Here are some of my observations of the findings. Given that the study analysed interactions with team members, this relates to cooperation videogames studies. These studies suggest that cooperation increase prosocial behaviours (see John Velez’ research). In addition, two studies have found this effect to be true when teaming up with an outgroup, say teaming up with a student from a rival university (Velez et al., 2012; Adachi et al., 2014). However, there are caveats from these studies. First, these studies examined interactions between two players, the effect will change when the team size increases. Second, even though it is between different groups, they are between the same sex. The interactions between men and women is very different and few studies have examined gender dynamics in videogames.
The few mixed-sex videogame studies resonate with the current study’s findings. These studies highlight women’s self-perception within the socially masculine environment of videogames. Eden et al. (2010) found that genre rather than skill affect participants’ perception of players’ gender, such that participants assumed players of shooting or fighting games were men. Vermeulen et al. (2014) and Ratan et al. (2015) found that female players felt less skilled and less confident about their own gaming abilities despite being on par with their male counterparts’ abilities through objective measures. This is especially true when they are playing with men and within highly competitive environments. The reasoning for such perception among female players is the social environment’s hostility to women and this is reflected by the current study’s findings: the high proportion of negative comments female players receive (see Bertozzi, 2008 for further reading). As a reminder, competitive videogames is an equal arena for men and women in terms of cognitive and physical abilities, it is rather the cultural environment that favours men over women. The authors suggested that we should teach boys that losing to girls is not socially painful. It’s a game of equals.
Adachi, P. J. C., Hodson, G., Willoughby, T., & Zanette, S. (2014). Brothers and sisters in arms: Intergroup cooperation in a violent shooter game can reduce intergroup bias. Psychology of Violence. DOI: 10.1037/a0037407
Bertozzi, E. (2008). ‘you play like a girl!’: Cross-Gender competition and the uneven playing field. Convergence: The International Journal of Research into New Media Technologies, 14 (4), 473-487. DOI: 10.1177/1354856508094667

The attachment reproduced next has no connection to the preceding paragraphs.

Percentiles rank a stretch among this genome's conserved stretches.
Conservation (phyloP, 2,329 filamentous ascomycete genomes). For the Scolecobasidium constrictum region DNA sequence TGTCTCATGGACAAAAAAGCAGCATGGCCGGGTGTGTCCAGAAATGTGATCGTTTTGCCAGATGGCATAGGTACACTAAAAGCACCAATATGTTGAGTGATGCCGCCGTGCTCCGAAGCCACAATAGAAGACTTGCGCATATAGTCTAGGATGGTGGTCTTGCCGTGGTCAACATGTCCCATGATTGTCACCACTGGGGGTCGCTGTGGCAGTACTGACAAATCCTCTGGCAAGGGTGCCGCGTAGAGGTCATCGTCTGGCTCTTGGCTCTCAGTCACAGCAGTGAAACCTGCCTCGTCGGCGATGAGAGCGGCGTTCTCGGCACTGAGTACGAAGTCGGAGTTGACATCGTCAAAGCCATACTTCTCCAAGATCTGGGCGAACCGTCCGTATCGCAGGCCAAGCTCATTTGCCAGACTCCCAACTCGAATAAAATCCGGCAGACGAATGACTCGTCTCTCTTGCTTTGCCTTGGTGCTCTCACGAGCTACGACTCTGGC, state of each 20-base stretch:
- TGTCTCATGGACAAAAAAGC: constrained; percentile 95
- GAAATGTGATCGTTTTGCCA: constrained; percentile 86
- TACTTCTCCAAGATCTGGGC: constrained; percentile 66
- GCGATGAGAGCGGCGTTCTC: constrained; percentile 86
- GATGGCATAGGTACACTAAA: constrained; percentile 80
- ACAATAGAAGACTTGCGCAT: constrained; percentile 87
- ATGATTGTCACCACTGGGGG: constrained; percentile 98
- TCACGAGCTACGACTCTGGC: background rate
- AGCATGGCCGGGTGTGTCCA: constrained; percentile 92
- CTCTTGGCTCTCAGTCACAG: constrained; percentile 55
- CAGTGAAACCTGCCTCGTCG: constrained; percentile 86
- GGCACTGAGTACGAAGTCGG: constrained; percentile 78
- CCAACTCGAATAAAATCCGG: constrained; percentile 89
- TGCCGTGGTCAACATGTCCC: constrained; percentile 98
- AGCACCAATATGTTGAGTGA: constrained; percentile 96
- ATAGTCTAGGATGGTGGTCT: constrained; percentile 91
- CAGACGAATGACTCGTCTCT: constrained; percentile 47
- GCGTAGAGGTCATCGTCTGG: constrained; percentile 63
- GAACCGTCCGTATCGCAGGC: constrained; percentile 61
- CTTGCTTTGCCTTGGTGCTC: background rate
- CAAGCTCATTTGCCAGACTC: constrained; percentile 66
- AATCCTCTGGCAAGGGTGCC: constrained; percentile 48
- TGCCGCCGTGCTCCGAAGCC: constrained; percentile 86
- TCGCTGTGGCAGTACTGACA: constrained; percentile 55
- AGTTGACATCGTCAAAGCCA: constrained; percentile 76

Eden, A., Maloney, E., & Bowman, N. D. (2010). Gender attribution in online video games. Journal of Media Psychology: Theories, Methods, and Applications, 22 (3), 114-124. DOI: 10.1027/1864-1105/a000016
Kasumovic, M. M., & Kuznekoff, J. H. (2015). Insights into sexism: Male status and performance moderates Female-Directed hostile and amicable behaviour. PLoS ONE, 10 (7), e0131613+. DOI: 10.1371/journal.pone.0131613
Kuznekoff, J. H., & Rose, L. M. (2013). Communication in multiplayer gaming: Examining player responses to gender cues. New Media & Society, 15 (4), 541-556. DOI: 10.1177/1461444812458271
Ratan, R. A., Taylor, N., Hogan, J., Kennedy, T., & Williams, D. (2015). Stand by your man: An examination of gender disparity in league of legends. Games and Culture, (pp. 1555412014567228+). DOI: 10.1177/1555412014567228
Vandello, J. A., Bosson, J. K., Cohen, D., Burnaford, R. M., & Weaver, J. R. (2008). Precarious manhood. Journal of Personality and Social Psychology, 95 (6), 1325-1339. DOI: 10.1037/a0012453
Velez, J. A., Mahood, C., Ewoldsen, D. R., & Moyer-Gusé, E. (2012). Ingroup versus outgroup conflict in the context of violent video game play: The effect of cooperation on increased helping and decreased aggression. Communication Research, 41 (5), 607-626. DOI: 10.1177/0093650212456202
Vermeulen, L., Castellar, E. N., & Van Looy, J. (2014). Challenging the other: Exploring the role of opponent gender in digital game competition for female players. Cyberpsychology, Behavior, and Social Networking, 17 (5). DOI: 10.1089/cyber.2013.0331